Brazil’s Zero Hunger strategy recognises that poverty reduction, food security, and support for small-scale agriculture are intimately connected. But this is not enough, as climate changes may undermine it.
“We survive on the Bolsa Família (the Family Grant Program that makes conditional cash transfers to poor people)”, says João dos Santos, aged 70. As a child, his parents woken him one hot summer night, collected their belongings and left their land and cattle to escape the drought. “We left at night, while the cattle slept, so that they wouldn´t follow us. We didn´t have enough food for them,” he says.
João lives in Manoel Vitorino in Bahia, where a long stretch of the Contas river has now dried completely. It is a devastating image to Ronaldo Souza Lima, aged 29: “I never saw the river like this, only sand. It used to be so deep that we needed a ferry to cross it,” he remembers. As a teenager, Ronaldo too went to São Paulo in search of a better life to escape the drought. He got a job, saved money and helped his family. Some months ago, he returned home but now is almost regretful. “People survive because they have Bolsa Familia or someone is retired (and on a federal government pension). If we don´t have Bolsa Familia, it is impossible to survive”. He is thinking about leaving Bahia, again, as a new drought takes away job opportunities.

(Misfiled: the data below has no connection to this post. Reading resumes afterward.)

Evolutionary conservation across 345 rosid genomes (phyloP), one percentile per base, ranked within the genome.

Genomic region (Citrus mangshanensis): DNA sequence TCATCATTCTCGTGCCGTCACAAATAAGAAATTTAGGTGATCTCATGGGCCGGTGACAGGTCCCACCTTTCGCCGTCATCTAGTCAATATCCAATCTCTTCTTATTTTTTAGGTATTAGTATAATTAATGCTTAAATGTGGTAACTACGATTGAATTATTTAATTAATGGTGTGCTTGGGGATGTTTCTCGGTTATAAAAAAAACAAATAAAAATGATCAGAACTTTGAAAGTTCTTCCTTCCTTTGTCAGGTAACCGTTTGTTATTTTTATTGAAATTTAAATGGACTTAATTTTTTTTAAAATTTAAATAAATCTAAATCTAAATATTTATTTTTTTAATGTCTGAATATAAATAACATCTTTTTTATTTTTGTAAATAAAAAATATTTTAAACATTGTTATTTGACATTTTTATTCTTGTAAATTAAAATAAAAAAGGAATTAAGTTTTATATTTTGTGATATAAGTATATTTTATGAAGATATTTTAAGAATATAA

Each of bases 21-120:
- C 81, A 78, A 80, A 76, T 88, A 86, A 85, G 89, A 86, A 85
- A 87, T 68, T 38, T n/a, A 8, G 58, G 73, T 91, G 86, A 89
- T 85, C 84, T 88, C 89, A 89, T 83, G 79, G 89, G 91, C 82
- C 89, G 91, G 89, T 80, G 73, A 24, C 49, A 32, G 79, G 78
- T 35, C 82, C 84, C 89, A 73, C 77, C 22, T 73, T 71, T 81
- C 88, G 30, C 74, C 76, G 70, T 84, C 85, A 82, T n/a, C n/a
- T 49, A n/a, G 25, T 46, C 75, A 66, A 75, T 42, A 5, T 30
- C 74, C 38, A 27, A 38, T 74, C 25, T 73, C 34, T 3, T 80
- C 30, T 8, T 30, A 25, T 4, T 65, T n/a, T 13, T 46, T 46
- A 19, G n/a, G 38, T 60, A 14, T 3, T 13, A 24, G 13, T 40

Brazilian´s Northeast is suffering an historical drought this year. It’s the worst in 47 years. More than 800 cities have declared a “state of emergency”. In Bahia state alone, authorities calculate that more than $3.5 billion has been lost, and 2.7 million people affected – most of them living in s rural areas.
A major humanitarian crisis has so far been averted by governmental social policies such as programs that donate food to people suffering from malnutrition and the Bolsa Família. But these are not necessarily long-term sustainable solutions to the misfortunes being suffered by sertanejo (Northeast backland’s inhabitants).
According to local people, the long dry periods are now happening more often. This year, the São João celebration – a popular religious party – has been canceled in several cities. It was a painful decision. In some cities, the São João attracts more people than the carnival.
In Conceição do Coité – in the drought-prone heartland of Bahia – “real” rain hasn´t fallen for 10 years and “intermediate” rain hasn’t been experienced for more than three years. Almost half of the 62,000 inhabitants live in the rural area and depend on sisal (a tough fiber plant) for their livelihoods. This year, they lost 40% of the sisal harvest.
“Mas doutô uma esmola a um homem qui é são
Ou lhe mata de vergonha ou vicia o cidadão”
Urbano Carvalho, president of the Family Farmers Cooperatives’ Union (UNICAFES), says that social programs such as the Bolsa Familia are not enough. “The Brazilian government must invest in long lasting policies,” Carvalho says, arguing that solutions such as cisterns and rain water reservoirs should be made for dual use, such as for irrigation and not just for drinking water, for instance. The federal program builds cisterns as big as 16,000 liters of water – enough to guarantee the survival of a family during 3-4 months. Urbano says the cisterns should hold 50,000 liters.